and 16 fireplaces. Catharine named the mansion Dungeness, after Oglethorpe’s hunting lodge. Further in the life of Cumberland Island, Thomas Carnegie, brother of Andrew Carnegie, brought his wife and 9 children to live on the island. The family moved out in 1925. And in 1959 a fire destroyed Dungeness.

    The island was a great stop. We were excited to see a submarine skulk by up the ICW and soon after have a refreshing storm pass over while we safely remained on the hook. Mike and I enjoyed Cumberland Island but in the end we decided…. The South is too hot for us northerners in July… we soon left for Charleston, SC.
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  • Day 285

    The devil storm

    July 1, 2016 in the United States ⋅ 🌧 28 °C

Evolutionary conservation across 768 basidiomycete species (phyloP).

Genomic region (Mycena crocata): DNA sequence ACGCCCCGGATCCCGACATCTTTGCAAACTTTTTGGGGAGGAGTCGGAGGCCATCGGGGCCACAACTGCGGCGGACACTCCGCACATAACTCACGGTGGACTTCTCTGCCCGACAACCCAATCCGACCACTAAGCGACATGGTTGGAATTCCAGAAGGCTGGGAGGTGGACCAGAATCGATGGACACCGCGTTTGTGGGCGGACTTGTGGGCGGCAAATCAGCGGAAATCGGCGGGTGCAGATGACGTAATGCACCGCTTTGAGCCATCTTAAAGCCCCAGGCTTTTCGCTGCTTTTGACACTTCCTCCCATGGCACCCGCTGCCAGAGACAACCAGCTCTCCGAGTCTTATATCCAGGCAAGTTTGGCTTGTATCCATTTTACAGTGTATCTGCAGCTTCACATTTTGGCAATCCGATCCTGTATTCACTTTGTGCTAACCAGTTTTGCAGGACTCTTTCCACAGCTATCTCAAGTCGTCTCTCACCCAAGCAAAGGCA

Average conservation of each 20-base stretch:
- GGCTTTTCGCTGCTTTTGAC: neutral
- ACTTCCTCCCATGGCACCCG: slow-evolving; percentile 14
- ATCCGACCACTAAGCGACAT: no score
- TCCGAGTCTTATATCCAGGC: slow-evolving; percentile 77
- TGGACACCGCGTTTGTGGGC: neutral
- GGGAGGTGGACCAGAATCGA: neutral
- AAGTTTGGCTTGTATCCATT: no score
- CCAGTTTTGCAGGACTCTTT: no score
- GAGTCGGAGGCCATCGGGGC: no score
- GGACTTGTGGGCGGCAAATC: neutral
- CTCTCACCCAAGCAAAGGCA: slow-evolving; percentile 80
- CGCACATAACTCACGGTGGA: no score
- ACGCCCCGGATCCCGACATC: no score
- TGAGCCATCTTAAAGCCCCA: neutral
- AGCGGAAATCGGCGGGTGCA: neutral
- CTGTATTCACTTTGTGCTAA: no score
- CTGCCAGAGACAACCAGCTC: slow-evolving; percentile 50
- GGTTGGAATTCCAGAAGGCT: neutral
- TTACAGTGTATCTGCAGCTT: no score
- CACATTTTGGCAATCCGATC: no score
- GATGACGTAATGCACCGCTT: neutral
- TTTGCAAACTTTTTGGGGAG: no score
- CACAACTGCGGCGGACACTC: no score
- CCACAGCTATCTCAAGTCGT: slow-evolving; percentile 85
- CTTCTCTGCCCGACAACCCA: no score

The day we motored through one hell of a devil storm we were snaking our way around a very flat and shallow salt marsh. The air was humid and tall seagrass lined the channel, neatly outlining our path northward. The wind was light coming in from the East but an encompassing dark mass of storm clouds were coming in fast from the northwest. I buttoned up the hatches and Mike stayed at the helm. The air suddenly died and a gathering breeze took its place from the opposite direction. And as quickly as the wind had shifted so too did the pelting rain. Fat rain drops clobbered the boat and we watched in giddy curiosity. That giddiness was smashed when lightening began to strike all around us. We put on pfd’s and I turned on the steaming lights and put on my foulies, joining Mike in the cockpit. At this point rain was darting into our faces making it near impossible to see the channel ahead. We slowly crept along, relying solely on the GPS and pressing buttons on the autopilot to turn left and right. The idea to drop anchor in the channel and wait it out on the hook was not lost on me… but it also encouraged a whole slew of different concerns. A boat stationary at anchor is a likelier target to be hit by lightening, we didn’t know what the bottom consisted of, and if we dragged – we’d certainly be pushed far onto a muddy shore.